Track your numbers. Track your food. Track your weights. Track your own weight. This is advice given to so many clients by so many trainers. But lately, I’ve found that not tracking any of it is leading to much better results for me.
The Life of a Competition Addict
I tracked everything for so many years. I weighed my food. I counted my Zone blocks. I’ve got training logs and lifting logs going back nearly a decade, with detailed notes about every aspect of every session.
I’ve got lists of personal records. Lists of Hero and Girl workout records. And lists of things I decided I needed to do about thirty seconds after I accomplished each personal record.
In other words, I’m not sure I ever enjoyed anything I accomplished. I was too busy plotting for the next accomplishment. Somebody else’s numbers were always better, or my improvement in number enticed me to further improve my own.
If I could row 2,000m in 8:05, then I should do it in under eight next time. If I could deadlift 225lbs for five reps, then I should lift 240 next time. If I could weigh 138lbs, then I should probably try to weigh 132.
Everything that was my ultimate goal became “not good enough” just seconds later.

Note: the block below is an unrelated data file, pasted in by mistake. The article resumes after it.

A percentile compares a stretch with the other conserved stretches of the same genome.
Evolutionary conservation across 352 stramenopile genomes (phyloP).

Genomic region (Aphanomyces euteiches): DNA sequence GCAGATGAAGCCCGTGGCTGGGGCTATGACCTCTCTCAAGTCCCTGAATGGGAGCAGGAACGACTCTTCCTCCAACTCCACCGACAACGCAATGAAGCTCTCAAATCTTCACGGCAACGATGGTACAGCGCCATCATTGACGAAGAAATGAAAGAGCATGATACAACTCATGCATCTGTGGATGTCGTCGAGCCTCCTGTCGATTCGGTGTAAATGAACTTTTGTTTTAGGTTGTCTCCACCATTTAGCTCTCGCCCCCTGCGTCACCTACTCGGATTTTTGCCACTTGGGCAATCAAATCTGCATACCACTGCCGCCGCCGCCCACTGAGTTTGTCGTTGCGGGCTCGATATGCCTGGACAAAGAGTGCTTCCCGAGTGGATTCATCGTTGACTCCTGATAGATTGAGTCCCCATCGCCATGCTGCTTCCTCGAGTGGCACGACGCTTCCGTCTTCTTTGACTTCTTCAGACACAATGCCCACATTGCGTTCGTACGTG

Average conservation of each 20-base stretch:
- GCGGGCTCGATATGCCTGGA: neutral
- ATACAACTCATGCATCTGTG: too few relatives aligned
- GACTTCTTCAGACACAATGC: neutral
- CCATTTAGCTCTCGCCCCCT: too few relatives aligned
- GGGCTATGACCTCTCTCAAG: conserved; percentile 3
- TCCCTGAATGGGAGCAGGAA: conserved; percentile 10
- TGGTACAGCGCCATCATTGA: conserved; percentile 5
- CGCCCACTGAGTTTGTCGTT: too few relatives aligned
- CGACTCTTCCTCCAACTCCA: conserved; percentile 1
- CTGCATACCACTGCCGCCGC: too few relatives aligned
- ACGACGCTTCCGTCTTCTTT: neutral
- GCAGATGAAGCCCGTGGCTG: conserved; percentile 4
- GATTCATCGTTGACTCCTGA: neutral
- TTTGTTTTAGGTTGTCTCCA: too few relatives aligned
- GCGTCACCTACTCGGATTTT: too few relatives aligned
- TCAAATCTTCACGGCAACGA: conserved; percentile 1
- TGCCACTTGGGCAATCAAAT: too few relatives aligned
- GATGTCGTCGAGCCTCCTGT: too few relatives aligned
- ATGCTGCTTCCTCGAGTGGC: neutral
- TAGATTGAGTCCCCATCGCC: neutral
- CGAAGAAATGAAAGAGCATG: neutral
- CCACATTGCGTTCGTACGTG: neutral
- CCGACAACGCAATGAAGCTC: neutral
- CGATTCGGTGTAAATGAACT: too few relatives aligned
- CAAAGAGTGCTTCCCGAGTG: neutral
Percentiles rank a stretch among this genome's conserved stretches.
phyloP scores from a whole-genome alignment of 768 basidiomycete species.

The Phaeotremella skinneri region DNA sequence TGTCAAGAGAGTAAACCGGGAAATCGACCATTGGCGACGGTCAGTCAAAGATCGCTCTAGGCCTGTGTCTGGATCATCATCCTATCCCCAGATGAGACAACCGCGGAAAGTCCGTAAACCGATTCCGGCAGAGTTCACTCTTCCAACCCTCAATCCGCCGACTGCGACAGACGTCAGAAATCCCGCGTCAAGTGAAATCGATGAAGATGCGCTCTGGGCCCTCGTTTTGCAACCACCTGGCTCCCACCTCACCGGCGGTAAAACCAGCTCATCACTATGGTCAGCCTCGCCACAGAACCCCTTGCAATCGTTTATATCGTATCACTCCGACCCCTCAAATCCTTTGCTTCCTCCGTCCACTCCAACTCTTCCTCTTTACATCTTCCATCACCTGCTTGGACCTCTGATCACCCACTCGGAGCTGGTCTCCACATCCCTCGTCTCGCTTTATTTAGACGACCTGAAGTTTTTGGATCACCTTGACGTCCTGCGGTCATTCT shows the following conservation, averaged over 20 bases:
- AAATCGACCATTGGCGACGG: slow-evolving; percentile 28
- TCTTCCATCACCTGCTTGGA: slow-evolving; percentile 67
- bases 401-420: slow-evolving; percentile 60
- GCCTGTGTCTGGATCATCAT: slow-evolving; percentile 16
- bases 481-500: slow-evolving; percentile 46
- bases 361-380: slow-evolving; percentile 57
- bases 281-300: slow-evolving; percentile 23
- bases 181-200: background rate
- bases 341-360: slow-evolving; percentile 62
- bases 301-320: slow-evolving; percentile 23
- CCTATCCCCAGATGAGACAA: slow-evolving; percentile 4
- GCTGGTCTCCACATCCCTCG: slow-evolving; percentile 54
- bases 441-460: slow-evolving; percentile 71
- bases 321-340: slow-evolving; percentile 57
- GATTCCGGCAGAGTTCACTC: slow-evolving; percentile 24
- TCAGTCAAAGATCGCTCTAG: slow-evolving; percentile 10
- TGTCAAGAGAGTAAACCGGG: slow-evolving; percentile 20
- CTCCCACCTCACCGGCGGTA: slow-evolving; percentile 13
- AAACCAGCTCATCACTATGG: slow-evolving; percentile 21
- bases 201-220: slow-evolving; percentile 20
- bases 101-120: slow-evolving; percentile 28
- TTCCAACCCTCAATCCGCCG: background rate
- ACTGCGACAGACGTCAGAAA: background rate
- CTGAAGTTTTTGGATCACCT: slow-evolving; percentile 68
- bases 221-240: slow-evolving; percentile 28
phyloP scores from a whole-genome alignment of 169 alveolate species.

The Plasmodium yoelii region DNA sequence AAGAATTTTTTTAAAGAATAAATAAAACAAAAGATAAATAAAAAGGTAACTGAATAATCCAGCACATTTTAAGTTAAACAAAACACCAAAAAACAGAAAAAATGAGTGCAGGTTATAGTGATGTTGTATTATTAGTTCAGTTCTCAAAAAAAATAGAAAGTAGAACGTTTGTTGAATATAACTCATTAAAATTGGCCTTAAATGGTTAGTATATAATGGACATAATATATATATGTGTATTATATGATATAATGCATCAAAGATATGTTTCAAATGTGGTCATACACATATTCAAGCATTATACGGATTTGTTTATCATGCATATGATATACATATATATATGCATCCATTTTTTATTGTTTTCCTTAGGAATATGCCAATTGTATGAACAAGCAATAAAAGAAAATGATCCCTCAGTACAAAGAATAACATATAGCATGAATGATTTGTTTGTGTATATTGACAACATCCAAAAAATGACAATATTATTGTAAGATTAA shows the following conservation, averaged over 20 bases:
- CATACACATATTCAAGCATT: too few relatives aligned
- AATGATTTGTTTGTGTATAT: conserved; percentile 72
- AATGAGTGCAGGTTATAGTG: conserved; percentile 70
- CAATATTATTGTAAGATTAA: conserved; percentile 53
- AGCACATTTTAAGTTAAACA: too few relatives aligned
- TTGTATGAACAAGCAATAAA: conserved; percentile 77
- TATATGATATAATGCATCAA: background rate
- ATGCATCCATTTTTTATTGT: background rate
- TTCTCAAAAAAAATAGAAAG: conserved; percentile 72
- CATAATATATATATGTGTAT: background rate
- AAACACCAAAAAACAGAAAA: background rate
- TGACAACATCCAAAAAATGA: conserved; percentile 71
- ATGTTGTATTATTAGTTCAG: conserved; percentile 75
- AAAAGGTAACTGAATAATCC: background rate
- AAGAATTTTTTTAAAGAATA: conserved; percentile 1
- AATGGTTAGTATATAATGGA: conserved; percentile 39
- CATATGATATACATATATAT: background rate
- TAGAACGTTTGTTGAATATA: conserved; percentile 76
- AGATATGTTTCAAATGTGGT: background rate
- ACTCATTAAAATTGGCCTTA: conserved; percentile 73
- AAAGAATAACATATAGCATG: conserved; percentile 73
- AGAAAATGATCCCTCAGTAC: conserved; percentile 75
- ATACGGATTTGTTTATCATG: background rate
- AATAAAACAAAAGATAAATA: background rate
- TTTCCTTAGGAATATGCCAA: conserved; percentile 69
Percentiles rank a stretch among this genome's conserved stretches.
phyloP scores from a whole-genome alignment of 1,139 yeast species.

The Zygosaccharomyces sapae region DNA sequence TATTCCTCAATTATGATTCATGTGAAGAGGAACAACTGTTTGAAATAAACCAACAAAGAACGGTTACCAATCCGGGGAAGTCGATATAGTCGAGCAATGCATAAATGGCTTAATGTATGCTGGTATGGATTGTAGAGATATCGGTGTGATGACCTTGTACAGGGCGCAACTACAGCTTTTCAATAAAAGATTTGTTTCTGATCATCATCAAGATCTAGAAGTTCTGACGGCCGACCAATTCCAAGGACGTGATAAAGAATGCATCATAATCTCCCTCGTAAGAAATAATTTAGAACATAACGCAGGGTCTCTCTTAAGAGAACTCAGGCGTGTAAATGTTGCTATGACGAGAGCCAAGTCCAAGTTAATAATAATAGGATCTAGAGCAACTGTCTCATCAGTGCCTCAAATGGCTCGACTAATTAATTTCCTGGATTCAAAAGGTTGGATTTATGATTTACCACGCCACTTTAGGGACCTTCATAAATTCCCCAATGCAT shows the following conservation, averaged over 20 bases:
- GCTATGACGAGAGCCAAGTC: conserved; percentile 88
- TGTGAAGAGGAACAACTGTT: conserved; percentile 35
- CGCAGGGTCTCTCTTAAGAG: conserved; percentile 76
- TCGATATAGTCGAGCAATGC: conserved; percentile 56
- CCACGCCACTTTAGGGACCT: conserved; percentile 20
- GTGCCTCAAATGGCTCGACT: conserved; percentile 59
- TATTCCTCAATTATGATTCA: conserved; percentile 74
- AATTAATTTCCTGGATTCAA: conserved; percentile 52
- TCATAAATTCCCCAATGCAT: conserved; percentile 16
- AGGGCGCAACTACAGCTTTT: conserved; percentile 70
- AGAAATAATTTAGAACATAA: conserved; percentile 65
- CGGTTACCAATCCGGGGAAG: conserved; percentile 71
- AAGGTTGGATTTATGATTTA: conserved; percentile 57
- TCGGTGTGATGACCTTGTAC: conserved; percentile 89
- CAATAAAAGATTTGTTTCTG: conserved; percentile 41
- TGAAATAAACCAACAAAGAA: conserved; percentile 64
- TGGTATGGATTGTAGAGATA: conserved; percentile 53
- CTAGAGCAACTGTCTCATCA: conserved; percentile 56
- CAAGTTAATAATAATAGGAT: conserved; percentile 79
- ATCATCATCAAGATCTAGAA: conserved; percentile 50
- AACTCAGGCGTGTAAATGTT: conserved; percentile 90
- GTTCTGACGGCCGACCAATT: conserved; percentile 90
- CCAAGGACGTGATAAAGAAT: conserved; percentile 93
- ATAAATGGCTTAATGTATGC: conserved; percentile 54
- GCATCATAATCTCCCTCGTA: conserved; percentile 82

It’s Not You, It’s Me
Welcome to the life of a competition addict. Competitive with myself and competitive with others. I was never competitive in a hateful way. I never resented anyone else for being better than me. Rather, I used it as inspiration – or perhaps flagellation is a better word – to drive myself to higher ground and bigger, better aspirations.
If you showed up and did thirty consecutive pull ups, then I was going to do 31. Not because I thought less of you, but in fact, because I thought more of you and wanted to cease suddenly thinking less of myself.
By your doing more, I wanted to do more. For years I always thought of this as motivation, as a purely positive thing. You were all helping driving me forward. But underneath it all was this addiction to competition, this judgment of everything I did, this constant feeling of “not good enough” coupled with a need to prove I was. While on the outside you were driving me forward, on the inside I was pushing myself down.